Dell Studio XPS 16 Review

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3DMark Vantage and SiSoft Sandra

Futuremark 3DMark Vantage
Synthetic DirectX Gaming

3DMark Vantage

The latest version of Futuremark's synthetic 3D gaming benchmark, 3DMark Vantage, is specifically bound to Windows Vista-based systems because it uses some advanced visual technologies that are only available with DirectX 10, which isn't available on previous versions of Windows.  3DMark Vantage isn't simply a port of 3DMark06 to DirectX 10 though.  With this latest version of the benchmark, Futuremark has incorporated two new graphics tests, two new CPU tests, several new feature tests, in addition to support for the latest PC hardware.  We tested the graphics cards here with 3DMark Vantage's Performance preset option, which uses a resolution of 1280x1024.

Click To Enlarge

When compared to the Asus G51VX-RX05, which is equipped with a 1GB GeForce GTX 260M GPU, 4GB of RAM and a 2GHz Intel Core 2 Duo P7350 processor, the Studio XPS 16 simply doesn't hold a candle in terms of sheer 3D performance. 3DMark Vantage stresses the GPU by running a multitude of tests, and just for reference, the aforesaid Asus notched an overall 3DMark score of P4059. Dell's Studio XPS 16 managed only P2774. We ran the tests a few times over to make sure everything was kosher, and sure enough, that's all it could muster. We should also point out that the Asus machine mentioned here lists for $1049, nearly half of the XPS 16. Of course, it has only a 15.6" display, a 320GB HDD, a DVD drive (and not a Blu-ray drive) and a much less stunning design, but still, performance and price are king to most.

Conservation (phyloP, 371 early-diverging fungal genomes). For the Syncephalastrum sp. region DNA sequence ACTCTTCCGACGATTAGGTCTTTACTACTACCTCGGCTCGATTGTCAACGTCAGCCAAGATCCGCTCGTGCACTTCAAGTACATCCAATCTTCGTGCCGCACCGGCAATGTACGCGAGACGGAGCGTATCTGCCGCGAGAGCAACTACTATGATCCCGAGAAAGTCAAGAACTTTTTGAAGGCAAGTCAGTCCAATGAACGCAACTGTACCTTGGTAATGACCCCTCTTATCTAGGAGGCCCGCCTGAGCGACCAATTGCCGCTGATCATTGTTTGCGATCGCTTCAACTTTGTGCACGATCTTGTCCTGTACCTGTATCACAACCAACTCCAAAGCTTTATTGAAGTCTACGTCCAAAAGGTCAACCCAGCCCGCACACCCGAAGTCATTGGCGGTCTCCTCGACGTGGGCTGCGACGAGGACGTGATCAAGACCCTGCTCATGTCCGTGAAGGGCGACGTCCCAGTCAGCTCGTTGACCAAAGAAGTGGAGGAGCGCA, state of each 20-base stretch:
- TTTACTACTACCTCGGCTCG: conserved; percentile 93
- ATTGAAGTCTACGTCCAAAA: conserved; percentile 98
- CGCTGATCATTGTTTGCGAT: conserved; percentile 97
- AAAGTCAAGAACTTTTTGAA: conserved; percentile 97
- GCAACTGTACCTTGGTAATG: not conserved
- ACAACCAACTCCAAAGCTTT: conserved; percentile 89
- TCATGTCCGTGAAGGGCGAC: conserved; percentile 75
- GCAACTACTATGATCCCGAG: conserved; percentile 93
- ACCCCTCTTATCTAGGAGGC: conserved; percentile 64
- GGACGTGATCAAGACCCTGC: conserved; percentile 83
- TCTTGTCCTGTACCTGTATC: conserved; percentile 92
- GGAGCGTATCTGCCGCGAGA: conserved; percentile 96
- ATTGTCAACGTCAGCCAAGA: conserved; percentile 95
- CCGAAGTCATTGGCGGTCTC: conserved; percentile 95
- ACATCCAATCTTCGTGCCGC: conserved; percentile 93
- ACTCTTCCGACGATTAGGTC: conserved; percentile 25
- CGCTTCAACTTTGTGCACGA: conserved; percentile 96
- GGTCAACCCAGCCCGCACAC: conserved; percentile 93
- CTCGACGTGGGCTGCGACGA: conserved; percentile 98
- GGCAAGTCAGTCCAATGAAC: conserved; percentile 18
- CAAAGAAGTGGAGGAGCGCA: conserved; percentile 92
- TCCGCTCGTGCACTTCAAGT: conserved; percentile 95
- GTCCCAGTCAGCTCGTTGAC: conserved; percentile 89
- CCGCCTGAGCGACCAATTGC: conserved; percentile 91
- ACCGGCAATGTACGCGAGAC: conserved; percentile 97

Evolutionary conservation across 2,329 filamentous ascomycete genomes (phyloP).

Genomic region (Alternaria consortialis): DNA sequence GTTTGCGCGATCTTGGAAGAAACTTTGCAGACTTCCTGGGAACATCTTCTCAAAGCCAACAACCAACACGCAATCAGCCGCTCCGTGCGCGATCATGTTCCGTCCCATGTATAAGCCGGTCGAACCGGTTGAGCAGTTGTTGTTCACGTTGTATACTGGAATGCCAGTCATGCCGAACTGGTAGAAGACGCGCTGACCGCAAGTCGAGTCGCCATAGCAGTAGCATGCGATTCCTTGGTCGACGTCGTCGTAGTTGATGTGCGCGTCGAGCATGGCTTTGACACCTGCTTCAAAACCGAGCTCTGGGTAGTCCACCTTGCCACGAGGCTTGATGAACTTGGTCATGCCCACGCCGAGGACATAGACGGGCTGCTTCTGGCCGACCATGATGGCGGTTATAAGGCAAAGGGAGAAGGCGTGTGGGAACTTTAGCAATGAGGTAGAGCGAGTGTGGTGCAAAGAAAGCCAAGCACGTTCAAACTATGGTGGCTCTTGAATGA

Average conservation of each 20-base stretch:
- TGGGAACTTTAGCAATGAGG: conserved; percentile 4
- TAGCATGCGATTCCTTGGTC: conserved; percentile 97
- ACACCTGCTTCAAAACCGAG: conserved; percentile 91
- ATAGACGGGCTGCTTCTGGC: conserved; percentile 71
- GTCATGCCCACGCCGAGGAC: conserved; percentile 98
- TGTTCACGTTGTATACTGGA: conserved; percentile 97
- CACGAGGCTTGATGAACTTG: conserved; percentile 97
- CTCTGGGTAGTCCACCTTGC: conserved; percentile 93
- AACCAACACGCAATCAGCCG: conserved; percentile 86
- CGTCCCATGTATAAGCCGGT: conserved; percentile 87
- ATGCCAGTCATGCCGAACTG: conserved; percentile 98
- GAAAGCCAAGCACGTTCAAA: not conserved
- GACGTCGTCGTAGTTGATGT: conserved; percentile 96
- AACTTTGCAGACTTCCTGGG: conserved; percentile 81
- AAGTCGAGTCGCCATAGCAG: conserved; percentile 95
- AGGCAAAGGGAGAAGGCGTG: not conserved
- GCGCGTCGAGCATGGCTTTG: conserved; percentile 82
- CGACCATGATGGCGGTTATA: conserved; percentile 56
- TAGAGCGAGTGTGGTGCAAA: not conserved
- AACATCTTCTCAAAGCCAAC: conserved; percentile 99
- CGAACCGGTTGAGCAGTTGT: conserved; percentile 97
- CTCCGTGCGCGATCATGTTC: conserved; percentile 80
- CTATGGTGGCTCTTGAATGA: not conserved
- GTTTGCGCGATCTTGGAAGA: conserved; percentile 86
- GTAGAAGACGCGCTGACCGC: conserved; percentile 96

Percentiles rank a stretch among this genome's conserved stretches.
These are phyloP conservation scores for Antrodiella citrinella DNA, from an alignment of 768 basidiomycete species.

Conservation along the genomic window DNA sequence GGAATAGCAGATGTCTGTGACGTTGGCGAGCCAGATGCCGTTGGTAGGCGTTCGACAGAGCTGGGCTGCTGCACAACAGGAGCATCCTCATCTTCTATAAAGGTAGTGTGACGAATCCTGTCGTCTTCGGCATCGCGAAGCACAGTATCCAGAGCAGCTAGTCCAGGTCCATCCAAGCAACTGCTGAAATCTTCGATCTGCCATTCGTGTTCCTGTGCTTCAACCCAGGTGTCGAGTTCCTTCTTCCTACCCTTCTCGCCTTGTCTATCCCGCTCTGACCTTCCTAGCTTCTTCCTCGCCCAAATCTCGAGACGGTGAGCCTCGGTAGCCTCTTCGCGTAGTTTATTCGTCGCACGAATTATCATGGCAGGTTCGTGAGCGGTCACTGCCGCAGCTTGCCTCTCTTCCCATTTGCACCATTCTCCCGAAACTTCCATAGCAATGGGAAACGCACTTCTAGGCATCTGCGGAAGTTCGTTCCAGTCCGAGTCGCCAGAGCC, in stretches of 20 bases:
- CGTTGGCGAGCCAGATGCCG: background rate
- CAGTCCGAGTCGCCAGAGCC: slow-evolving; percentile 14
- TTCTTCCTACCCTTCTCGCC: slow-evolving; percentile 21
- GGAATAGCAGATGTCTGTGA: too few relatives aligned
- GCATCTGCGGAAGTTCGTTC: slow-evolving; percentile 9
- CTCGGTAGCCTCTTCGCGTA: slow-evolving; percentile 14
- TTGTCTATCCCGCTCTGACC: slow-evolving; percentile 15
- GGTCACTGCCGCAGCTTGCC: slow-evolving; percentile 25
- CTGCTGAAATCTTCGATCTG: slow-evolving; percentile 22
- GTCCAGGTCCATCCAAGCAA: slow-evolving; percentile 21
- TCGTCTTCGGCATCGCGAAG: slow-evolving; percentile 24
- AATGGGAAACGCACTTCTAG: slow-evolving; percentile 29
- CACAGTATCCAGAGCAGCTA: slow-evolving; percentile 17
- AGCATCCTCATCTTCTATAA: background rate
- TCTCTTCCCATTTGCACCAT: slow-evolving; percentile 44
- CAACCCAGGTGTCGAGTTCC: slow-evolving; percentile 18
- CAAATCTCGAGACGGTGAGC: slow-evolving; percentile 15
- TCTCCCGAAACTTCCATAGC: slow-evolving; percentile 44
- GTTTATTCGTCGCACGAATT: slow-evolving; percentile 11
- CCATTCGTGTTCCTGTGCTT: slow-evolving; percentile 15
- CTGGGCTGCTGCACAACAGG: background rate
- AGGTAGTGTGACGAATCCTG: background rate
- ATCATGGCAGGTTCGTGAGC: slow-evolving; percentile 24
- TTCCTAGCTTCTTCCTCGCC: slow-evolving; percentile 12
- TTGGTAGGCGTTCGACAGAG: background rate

Preliminary Testing with SiSoft SANDRA 2009
Synthetic Benchmarks

We continued our testing with SiSoftware's SANDRA 2009, the System ANalyzer, Diagnostic and Reporting Assistant.  We ran four of the built-in subsystem tests (CPU Arithmetic, Multimedia, Memory Bandwidth, Physical Disks). All of the scores reported below were taken with the processor running at its default clock speeds of 2.4GHz with 4GB of DDR3-800 RAM running in dual-channel mode.

CPU Arithmetic Test; Click To Enlarge

CPU Multimedia Test; Click To Enlarge

Memory Bandwidth Test; Click To Enlarge

Physical Disc Test; Click To Enlarge

Overall, the Studio XPS 16 performance about as expected, coming in higher and lower than competing products in the same range. By no means did it outpace the rivals in every arena, though its performance in the Physical Disc HDD test was particularly interesting (and surprising, based on the lackluster real-world results we noticed with the seemingly sluggish hard drive).

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